PeteWenzel OP t1_jdqo1h0 wrote

This. Plus, the insane arbitrage these companies can exploit. Temu draws on the same highly efficient and optimized network of suppliers in China that Pinduoduo has spent close to a decade developing. They combine that with a limitless pool of Chinese developers and an office in Boston that handles the legal and marketing end of things in North America. And you have a recipe for runaway growth.

Amazon tried something similar with their cultivation of Chinese sellers on Amazon marketplace but Temu takes this to another level.


PeteWenzel OP t1_jdqlbin wrote

Yes. Any company that has managed to survive and thrive under the insanely competitive conditions of consumer-facing online business in China, basically plays on easy-mode once they expand overseas.

I don’t know what it is about the Chinese market that incentivizes this cut-throat competition, innovation and price-wars.

From online retailers …

… to (electric) vehicle makers …


The companies that emerge out of this ecosystem and expand overseas are terminators.


PeteWenzel OP t1_jdql9wh wrote

Shein, with a supply chain rooted in southern China’s Guangdong province, was until recently the top-ranked shopping app in the U.S., according to Sensor Tower. Arriving in the U.S. just in time for last year’s holiday shopping season, Temu raked in 13 million downloads in the fourth quarter, more than double that of Shein. Like Shein, Temu connects bargain hunters in the U.S. with China’s manufacturers, offering lower prices by cutting out the middleman. The companies use data to drive every decision.

Former ByteDance engineers say ByteDance is one of the most aggressive in executing a strategy known within the industry as “horse racing,” where multiple teams are assigned to build the same product or feature with slight variations. Once it becomes clear which version is performing better, the winning team is given more resources while the other versions are scrapped, these people say.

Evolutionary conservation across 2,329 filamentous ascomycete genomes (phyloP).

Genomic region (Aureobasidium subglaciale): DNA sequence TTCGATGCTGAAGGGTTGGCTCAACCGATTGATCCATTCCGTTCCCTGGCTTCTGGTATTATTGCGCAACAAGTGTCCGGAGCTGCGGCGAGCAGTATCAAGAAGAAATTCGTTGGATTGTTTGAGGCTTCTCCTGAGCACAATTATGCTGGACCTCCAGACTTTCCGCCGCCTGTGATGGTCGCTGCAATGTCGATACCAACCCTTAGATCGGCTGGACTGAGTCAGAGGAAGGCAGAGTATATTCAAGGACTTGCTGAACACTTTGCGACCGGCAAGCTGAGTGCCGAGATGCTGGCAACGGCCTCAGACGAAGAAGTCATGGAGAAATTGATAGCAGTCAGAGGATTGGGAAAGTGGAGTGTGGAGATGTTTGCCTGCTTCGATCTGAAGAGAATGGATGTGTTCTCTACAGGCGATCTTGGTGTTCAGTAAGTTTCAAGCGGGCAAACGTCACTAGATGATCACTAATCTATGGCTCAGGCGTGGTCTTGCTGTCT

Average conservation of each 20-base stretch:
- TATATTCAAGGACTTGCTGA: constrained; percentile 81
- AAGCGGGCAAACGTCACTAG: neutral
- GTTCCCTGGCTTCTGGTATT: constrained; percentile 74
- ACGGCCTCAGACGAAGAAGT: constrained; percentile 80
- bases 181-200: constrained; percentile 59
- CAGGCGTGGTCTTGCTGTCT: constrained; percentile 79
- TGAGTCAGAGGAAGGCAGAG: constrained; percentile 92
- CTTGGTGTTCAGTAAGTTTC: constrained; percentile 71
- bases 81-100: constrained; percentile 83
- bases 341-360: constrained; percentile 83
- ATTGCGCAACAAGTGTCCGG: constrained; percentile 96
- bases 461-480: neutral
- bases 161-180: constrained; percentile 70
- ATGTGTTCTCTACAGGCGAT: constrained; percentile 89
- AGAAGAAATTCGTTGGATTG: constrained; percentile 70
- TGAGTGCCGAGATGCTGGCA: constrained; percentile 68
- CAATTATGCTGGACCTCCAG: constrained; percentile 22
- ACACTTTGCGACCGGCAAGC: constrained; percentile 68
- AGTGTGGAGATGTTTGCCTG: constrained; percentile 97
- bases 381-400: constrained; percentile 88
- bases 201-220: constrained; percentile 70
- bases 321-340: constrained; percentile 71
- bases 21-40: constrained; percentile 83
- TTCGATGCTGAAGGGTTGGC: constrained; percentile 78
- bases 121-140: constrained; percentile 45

“People sometimes said the company was heartless because no one had complete control over a product design from start to finish,” Mr. Guo said.

ByteDance product managers and engineers also say the company has standardized protocols, systems and detailed metrics to assess what users like, which help it roll out new updates in a matter of days. TikTok’s signature single column scroll, for example, was a design it settled on after creating several user interfaces, including a two-column version similar to Instagram’s explore tab, current and former ByteDance employees say.

Behind the ruthless testing, reiterations and surveys for user feedback are long hours clocked by tech workers, who can get paid out several additional months of salary in bonuses based on their performance and output. Temu’s parent PDD, in particular, is known in the industry for demanding hours.

PDD has said its 2022 research and development investment jumped 15% from a year earlier, with much of it going to luring talent.

PDD’s quarterly sales and marketing expenses often exceeded its revenue between 2017 and 2020, when active buyers on Temu’s Chinese sister platform Pinduoduo more than tripled from 244.8 million buyers to 788.4 million. The company, which makes money primarily from advertising, first turned a profit after it went public in the second quarter in 2021.

Temu, like Pinduoduo and Shein, liberally doles out coupons and other incentives for downloading its app, hoping users will talk up the apps in their social networks. Marketing campaigns for Temu attempt to reach potential buyers in almost every channel, from Facebook banners to targeted emails. In February, Temu aired its first Super Bowl commercial.

Industry players say a push to dominate advertising is standard practice in China to win customers. “When Chinese companies see an opportunity, they are more willing to buy traffic at a much earlier stage and on a much bigger scale than their U.S. counterparts,” said Ivy Yang, a China tech analyst who formerly worked for e-commerce behemoth Alibaba Group Holding Ltd.

Chinese companies’ attempts to expand internationally haven’t always had runaway success. Alibaba’s international online marketplace, AliExpress, has been around for 13 years, but is far from a household name in the U.S. The first product ByteDance tried to push overseas, TopBuzz, a news aggregator, was a flop. The company later wound down the business.

For Temu, the current breakneck growth isn’t met with just plaudits; it has attracted consumer complaints about delayed shipping and poor product quality.

For now, Temu’s wired earbuds or dog leashes selling for less than $2 are having a moment capturing the attention of inflation-weary Americans.